Oranges and Lemons

Oranges & lemons ……. A must have in any organic garden



Citrus must be the juiciest, fresh and health giving fruit on the earth. The gardener can choose from a wide variety, or have a tree of each – Oranges, Grapefruits, Lemons and easy peelers like Naartjies, Minneola’s, Satsumas, Kumquats, Pomelo’s and the list just goes on….
If there is 1 tree that a garden cannot be without it is a lemon tree! This fruit has to be the most versatile and useful, a total 1-Stop treasure that just keeps on giving, and all it requires is a little bit of attention to do so. Not only are they full of healthy Vitamin C to boost the immune system, fight colds and soothe sore throats or coughs when mixed with honey – that early morning hot water & lemon to clean the digestive system, a slice or 2 in your cocktail, a squeeze over fish or chicken when cooking, in the laundry for natural cleaning and bleaching, and even a useful beauty aid to slough off dead skin cells and expose a fresh new glow on your face, hands and elbows!
But somehow gardeners seem challenged by the maintenance of healthy productive citrus trees – either the tree does not bear fruit, or fruit drops before maturing or insect control is a problem. The easy secret to healthy citrus trees is correct planting, fertilizing and watering.
BEST CONDITIONS FOR CITRUS TREES
Citrus trees can be planted in most frost-free areas of the country, even in cold areas where they are sheltered from cold winds. The soil should be well drained and a light texture, and water logged or heavy clay is not suitable as this could lead to root disease. The pH of the soil is not a significant factor, but planting in soils with high salts (brack) are not recommended. Trees can be planted about 5m apart, check for spread of mature trees when buying from your nursery. Smaller tree varieties like naartjies, rough skin lemons and ornamentals do well in pots if adequately cared for in small gardens. Position in full sun.
HOW TO PLANT A CITRUS TREE IN THE GARDEN

  1. Prepare a planting hole that will cover the root ball of the tree. Remove the pot of sleeve and position tree in hole.
  2. Mix the soil dug from the hole with 1 Litre of quality compost and 150g VITA Grow 2:3:2(16) organic fertilizer. Then fill the hole around root ball with this soil mix.
  3. Water well, then mulch with wood chips placed up to 10cm of stem to prevent root or collar rot.

HOW TO PLANT A CITRUS TREE IN A CONTAINER

  1. Select a suitable size container that will allow for roots to grow to maturity.
  2. Place small stones, or broken crockery over drainage holes.
  3. Mix VITA Grow 2:3:2(16) at 20ml for medium pots or 50ml for large containers, into a good quality potting soil. Fertilis Earthworm Castings can be added to enrich potting soil, and Urbanscape Green Cubes can be mixed in ratio of 1:5 parts of mix for water retention in pots.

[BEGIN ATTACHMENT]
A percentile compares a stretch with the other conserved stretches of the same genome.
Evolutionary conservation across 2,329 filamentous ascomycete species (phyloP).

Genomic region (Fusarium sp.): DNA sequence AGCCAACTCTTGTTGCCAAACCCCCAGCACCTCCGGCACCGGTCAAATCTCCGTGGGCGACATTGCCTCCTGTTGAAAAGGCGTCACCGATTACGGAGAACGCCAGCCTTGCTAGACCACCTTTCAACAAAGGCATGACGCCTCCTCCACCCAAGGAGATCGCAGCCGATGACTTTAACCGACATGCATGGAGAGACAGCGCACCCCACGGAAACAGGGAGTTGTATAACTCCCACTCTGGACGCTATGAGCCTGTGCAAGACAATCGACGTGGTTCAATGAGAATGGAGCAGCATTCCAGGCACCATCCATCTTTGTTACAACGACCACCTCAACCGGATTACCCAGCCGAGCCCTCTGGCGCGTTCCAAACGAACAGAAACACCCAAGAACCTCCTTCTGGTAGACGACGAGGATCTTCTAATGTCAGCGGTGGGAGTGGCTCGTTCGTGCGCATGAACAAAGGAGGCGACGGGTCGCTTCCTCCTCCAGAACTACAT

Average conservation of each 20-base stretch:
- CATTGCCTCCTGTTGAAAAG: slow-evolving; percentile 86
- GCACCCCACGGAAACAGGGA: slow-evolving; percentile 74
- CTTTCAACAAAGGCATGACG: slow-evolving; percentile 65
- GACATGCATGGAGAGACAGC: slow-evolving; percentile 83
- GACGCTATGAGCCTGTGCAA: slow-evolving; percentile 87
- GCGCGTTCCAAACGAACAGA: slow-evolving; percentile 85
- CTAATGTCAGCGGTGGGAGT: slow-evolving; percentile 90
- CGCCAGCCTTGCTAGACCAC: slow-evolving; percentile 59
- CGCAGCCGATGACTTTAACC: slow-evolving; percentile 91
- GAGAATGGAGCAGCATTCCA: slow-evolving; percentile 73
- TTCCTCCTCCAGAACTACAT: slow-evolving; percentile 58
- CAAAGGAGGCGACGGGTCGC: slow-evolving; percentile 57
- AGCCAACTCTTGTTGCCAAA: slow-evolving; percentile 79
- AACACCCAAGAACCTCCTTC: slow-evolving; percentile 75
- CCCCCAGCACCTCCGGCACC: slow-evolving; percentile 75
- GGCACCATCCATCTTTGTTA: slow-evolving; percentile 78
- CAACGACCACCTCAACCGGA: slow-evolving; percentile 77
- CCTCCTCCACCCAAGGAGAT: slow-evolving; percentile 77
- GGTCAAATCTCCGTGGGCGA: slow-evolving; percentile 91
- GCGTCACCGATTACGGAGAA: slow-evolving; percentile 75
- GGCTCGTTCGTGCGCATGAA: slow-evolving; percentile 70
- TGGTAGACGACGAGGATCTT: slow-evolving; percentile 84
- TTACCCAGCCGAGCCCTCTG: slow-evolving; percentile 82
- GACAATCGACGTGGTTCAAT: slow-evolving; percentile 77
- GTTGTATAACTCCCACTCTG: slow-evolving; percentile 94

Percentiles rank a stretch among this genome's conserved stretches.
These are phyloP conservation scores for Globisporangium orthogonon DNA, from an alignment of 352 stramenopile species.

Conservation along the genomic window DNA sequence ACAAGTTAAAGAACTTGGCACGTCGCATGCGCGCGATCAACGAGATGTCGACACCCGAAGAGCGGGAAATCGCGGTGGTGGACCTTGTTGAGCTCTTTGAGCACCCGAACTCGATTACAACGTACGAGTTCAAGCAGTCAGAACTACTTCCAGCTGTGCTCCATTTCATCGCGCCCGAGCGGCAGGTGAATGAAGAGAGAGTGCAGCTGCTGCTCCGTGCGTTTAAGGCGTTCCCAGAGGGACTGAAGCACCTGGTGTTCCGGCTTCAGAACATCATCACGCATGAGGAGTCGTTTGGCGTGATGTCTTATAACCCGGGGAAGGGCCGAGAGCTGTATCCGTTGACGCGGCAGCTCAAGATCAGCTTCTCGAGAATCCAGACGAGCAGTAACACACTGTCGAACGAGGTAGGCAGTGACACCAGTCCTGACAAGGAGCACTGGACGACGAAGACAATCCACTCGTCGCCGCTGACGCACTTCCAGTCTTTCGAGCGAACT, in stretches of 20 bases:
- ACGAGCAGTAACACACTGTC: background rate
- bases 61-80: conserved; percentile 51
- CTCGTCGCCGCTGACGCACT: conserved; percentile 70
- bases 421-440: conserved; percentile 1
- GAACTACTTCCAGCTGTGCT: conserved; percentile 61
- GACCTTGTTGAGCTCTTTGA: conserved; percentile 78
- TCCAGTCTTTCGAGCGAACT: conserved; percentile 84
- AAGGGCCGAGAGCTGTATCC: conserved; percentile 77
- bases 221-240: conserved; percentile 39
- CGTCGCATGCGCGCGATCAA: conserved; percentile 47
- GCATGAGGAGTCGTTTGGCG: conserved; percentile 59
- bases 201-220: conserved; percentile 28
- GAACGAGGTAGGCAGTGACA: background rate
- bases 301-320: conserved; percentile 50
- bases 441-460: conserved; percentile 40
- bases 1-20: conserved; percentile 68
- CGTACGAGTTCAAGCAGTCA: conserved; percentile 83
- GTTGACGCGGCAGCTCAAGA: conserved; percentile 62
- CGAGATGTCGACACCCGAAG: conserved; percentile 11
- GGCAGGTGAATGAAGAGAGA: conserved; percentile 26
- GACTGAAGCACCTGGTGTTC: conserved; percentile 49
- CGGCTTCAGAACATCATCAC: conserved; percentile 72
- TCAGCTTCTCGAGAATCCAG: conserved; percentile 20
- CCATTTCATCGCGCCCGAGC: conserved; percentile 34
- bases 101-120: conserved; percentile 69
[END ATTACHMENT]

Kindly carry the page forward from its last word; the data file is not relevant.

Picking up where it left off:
4. Remove sleeve or pot around citrus tree, position tree in container and fill container with potting mix.
  5. Water well.

FEEDING CITRUS
Citrus trees are very productive therefore hungry trees, so they should get a feed of organic fertilizer VITA Fruit & Flower 3:1:5(18) every 4 months in their producing cycle to maintain flowering and fruiting and tree health. Post-harvest feed with VITA Grow 2:3:2(16) to nourish roots and build up energy reserves in the tree for the new season.  Disease and pest attack is usually a symptom of a stressed tree resulting from a shortage of water or food.
WATER REGULARLY
Many problems associated with growing citrus can be linked to inadequate watering, especially in summer rainfall areas we tend to neglect trees in the dry winter period.  Citrus fruits are full of juicy cells, so require a soaking of water every 2 weeks in dry periods if planted in soil, and at least twice a week if planted in a container. Adjust watering to season and climate.
COMMON PROBLEMS FOR CITRUS

  1. Sooty mould is quite frequent on Citrus, it is a fungus that grows on honeydew which is produced by insects such as aphids, mealy bugs, and scale insects.  These insects are usually placed on dry, stressed plants and farmed by ants which feed on the honeydew. Although it does not cause direct damage to the tree, it may reduce photosynthesis affecting plants food production and most unsightly.
  2. Citrus Psylla and Aphids are usually confirmed by ant activity up the tree stem and along the branches, and citrus psylla (little bumps in new leaves).
  3. Mediterranean wooly aphid, wooly white fly or wooly scale, all of these attack stressed lemon or citrus trees, especially out of rainy season.

ORGANIC CURES FOR CITRUS
SPRAY TO CONTROL: The sooty mould, Citrus Psylla, Scales and Mealy bugs are all linked to ants’ activity, so the correct treatment is to spray the base of the soil, up the tree trunk and onto leaves to control the insects with Biogrow Pyrol diluted at 10ml per 1L water.  Follow up 7 days later to knock out the problem. Biogrow Organic Pest & Disease control is available from leading Garden Centres.
FEED TO CORRECT: As these are an indication of stress in the tree, feed it with a drench of Biogrow Biotrissol diluted 5ml per 1L (per citrus tree apply 2 L of mix) for quick results and apply Talborne Organics Vita Fruit & Flower 3:1:5 Fertilizer 500g- 1kg per tree depending on size and age of tree.  Also make sure that the tree is watered at least 1x per week in the hot and dry weather. It takes a lot of water to make citrus fruit.